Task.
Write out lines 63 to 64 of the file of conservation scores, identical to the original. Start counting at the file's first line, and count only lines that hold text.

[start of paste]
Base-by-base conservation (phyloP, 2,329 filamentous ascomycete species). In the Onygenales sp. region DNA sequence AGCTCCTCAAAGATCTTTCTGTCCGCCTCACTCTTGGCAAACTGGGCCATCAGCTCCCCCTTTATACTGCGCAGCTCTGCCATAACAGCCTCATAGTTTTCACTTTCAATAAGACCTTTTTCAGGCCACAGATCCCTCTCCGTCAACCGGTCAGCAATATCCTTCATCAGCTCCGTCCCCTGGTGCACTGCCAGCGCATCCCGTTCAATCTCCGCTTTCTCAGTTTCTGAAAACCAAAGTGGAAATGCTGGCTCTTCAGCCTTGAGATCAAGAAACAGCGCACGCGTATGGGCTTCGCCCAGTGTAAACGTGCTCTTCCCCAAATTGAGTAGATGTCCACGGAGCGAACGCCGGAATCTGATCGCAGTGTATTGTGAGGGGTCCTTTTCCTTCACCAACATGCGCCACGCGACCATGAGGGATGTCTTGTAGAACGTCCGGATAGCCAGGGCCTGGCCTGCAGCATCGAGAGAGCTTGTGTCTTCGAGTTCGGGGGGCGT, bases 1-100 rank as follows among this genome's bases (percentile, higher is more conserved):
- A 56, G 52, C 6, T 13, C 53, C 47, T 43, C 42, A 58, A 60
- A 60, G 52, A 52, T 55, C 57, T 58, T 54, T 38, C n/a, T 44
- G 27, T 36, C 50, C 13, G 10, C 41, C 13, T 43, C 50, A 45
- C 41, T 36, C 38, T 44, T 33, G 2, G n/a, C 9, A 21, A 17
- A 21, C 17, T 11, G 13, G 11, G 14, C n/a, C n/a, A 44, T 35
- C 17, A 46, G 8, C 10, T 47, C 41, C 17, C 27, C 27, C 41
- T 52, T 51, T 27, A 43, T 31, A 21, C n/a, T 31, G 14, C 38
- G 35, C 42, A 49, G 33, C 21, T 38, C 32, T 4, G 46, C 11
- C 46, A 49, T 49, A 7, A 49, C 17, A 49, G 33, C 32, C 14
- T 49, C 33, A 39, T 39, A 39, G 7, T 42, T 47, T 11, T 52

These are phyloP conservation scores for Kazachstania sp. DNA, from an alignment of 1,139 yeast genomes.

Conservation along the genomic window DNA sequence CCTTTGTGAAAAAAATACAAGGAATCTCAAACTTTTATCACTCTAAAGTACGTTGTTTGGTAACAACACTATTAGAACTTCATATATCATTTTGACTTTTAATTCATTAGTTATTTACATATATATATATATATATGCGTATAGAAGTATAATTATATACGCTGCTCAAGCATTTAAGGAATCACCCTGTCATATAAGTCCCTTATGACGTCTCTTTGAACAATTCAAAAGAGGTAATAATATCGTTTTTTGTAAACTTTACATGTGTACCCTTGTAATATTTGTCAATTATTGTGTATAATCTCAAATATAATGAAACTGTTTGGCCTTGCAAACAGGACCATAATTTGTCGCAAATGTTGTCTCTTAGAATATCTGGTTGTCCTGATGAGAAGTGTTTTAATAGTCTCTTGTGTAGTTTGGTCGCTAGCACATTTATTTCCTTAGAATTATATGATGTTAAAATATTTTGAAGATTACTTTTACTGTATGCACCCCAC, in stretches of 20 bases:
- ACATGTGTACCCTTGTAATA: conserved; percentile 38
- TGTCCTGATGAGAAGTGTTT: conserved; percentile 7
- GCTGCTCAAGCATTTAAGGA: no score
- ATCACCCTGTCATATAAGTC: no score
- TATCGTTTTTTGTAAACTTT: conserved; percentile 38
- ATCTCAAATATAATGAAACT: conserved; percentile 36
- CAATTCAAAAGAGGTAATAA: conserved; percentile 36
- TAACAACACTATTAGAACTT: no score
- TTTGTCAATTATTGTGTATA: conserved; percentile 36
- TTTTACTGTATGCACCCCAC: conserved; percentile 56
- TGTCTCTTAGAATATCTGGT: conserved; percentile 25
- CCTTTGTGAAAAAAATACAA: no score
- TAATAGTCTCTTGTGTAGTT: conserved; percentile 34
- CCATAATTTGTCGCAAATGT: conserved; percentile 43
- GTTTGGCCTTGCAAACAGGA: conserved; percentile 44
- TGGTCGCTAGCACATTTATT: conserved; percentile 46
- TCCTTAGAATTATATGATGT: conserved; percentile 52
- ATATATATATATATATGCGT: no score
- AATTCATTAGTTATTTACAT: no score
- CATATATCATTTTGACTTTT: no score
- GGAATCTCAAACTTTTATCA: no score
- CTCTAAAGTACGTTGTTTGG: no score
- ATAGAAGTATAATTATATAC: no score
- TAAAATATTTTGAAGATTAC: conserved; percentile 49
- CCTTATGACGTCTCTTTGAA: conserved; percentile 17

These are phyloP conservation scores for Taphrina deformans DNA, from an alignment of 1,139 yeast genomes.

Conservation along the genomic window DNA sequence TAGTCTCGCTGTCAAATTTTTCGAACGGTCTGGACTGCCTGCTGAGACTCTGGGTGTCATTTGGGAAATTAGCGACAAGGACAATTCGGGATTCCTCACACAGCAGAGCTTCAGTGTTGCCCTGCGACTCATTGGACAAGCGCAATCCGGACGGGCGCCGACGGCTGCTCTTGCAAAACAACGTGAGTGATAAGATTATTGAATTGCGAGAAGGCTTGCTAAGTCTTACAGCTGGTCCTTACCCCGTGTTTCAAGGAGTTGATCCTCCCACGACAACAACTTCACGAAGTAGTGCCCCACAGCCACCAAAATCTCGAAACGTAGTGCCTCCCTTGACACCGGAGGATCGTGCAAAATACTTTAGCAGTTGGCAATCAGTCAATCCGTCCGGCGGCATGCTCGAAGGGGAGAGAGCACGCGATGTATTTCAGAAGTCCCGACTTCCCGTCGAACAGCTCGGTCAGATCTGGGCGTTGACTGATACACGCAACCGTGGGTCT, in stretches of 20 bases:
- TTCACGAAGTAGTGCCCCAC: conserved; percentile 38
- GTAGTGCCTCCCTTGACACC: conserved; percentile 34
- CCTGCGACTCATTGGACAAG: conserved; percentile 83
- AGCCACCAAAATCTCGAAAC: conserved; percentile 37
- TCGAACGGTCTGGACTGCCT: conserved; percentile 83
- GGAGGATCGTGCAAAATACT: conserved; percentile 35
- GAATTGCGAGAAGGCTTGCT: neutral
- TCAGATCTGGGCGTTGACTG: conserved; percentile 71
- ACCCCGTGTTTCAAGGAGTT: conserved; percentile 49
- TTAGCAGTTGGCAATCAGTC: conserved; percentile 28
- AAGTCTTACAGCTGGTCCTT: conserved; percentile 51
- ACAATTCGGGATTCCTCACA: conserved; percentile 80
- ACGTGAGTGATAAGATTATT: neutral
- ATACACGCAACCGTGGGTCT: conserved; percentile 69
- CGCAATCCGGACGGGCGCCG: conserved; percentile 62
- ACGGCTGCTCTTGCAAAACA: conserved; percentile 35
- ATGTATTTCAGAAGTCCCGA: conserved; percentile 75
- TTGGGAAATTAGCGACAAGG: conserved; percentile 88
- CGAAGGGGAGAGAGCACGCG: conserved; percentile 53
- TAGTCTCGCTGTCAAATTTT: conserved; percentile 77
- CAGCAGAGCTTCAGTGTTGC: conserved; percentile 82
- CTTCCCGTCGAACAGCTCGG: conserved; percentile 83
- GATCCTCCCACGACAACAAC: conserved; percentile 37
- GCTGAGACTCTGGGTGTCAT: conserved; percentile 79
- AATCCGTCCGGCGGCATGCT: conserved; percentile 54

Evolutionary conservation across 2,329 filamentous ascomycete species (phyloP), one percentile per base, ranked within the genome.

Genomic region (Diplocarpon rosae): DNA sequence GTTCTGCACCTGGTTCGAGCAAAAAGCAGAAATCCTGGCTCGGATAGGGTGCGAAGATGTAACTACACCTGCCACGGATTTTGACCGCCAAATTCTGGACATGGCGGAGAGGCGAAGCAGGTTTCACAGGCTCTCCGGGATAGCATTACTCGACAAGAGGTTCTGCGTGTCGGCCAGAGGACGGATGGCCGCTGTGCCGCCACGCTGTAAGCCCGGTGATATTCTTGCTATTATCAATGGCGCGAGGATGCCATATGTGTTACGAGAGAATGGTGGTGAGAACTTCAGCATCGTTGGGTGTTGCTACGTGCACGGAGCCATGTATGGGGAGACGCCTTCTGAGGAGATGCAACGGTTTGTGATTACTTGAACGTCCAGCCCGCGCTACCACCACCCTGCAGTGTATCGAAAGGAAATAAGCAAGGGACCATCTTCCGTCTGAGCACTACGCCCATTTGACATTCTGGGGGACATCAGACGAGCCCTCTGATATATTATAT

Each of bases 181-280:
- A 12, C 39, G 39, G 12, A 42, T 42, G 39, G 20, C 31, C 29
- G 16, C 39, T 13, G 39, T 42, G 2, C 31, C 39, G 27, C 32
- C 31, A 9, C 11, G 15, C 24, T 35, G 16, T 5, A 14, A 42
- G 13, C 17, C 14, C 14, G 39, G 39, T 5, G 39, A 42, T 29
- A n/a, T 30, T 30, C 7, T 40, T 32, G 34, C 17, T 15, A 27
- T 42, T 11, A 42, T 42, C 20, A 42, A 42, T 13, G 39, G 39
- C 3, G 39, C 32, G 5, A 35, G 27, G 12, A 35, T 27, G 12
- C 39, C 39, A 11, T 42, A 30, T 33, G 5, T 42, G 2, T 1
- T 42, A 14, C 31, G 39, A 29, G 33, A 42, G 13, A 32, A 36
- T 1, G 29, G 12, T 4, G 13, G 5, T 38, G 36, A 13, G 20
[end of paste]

- GATCCTCCCACGACAACAAC: conserved; percentile 37
- GCTGAGACTCTGGGTGTCAT: conserved; percentile 79